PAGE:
I was thinking about how inefficient training top speed was for the reasons KT mentioned: the need for long recoveries. Also I read the thread on the best distance for top speed development and the majority of the acceleration seems like wasted energy to me and creates the need for those long recoveries.

    Now KT mentioned using straight leg bounding as one method of special strength training for MaxV. Would the example Mike gave in a different thread of using stadium stairs (for height to mimic top speed mech) be another way? My question is where is the line drawn for how much is used in a session and in how many sessions in the micro.

    So my thoughts are here right now. Say I have 8 weeks of MaxV broken into two 4 week micros, with three weeks of full vol followed by a one week unload period. Speed is done 3 days a week. Would I be best setting it up like this? For the first micro I would have roughly half of the vol come from the track (ie flying 20’s) and half come from the drills like KT mentioned. For the second micro I would do roughly 75% on the track and 25% drills, so that I can adapt fully to running at MaxV but still I am keeping the drills in there to maintain the gains from them from the previous micro?

    Does that sound like it would work, or am I better off sticking with flying 20’s?

    Mike Young
    Keymaster
    Mike Young on #71872

    Now KT mentioned using straight leg bounding as one method of special strength training for MaxV. Would the example Mike gave in a different thread of using stadium stairs (for height to mimic top speed mech) be another way? My question is where is the line drawn for how much is used in a session and in how many sessions in the micro.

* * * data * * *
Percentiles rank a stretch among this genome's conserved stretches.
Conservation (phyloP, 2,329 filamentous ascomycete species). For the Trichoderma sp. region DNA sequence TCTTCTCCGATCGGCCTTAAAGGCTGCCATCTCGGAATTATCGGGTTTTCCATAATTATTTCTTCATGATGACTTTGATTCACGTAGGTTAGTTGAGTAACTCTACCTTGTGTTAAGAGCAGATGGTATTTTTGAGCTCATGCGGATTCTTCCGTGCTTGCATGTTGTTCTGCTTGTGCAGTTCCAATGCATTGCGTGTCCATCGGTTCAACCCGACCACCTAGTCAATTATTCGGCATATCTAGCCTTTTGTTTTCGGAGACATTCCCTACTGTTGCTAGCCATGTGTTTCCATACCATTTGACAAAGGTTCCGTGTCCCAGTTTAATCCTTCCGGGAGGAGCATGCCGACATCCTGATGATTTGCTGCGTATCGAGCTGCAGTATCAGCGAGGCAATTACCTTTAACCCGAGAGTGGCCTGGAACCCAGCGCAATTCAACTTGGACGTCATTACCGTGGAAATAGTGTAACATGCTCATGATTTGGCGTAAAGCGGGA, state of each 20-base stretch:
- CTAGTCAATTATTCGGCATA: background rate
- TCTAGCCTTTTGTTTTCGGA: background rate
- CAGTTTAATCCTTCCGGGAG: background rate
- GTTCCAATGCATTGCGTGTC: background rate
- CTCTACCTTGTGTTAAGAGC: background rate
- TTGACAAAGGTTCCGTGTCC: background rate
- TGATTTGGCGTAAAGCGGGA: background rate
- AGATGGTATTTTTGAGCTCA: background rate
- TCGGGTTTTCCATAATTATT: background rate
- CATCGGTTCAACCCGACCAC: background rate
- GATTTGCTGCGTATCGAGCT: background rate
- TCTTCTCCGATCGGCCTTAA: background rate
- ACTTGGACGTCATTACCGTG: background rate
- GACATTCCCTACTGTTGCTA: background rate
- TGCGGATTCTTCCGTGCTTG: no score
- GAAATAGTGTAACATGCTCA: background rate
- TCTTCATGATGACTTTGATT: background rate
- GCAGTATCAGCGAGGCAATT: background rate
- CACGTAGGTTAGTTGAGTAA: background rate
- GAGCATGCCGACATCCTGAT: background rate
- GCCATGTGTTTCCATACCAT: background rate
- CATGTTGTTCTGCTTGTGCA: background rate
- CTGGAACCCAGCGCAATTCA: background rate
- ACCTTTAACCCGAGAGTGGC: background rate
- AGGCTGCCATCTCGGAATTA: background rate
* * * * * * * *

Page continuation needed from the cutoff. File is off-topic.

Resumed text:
I personally don’t like to use simulated MaxV work more than 1x / week for a couple weeks.

    So my thoughts are here right now. Say I have 8 weeks of MaxV broken into two 4 week micros, with three weeks of full vol followed by a one week unload period. Speed is done 3 days a week. Would I be best setting it up like this? For the first micro I would have roughly half of the vol come from the track (ie flying 20’s) and half come from the drills like KT mentioned. For the second micro I would do roughly 75% on the track and 25% drills, so that I can adapt fully to running at MaxV but still I am keeping the drills in there to maintain the gains from them from the previous micro?

    Does that sound like it would work, or am I better off sticking with flying 20’s?

    I think that could work. I don’t think it would be quite as beneficial as the flying 20s though. What event are you doing this for?

    ELITETRACK Founder

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    mortac8 on #71874

    My opinion is that top speed improvement is one of those things you kinda have to just let happen. It seems to be more of a product of stability/strength/posture mixed with freedom of movement. I don’t know how much you can force it along with plain flying runs and drills (not a big fan of drills other than for warmup).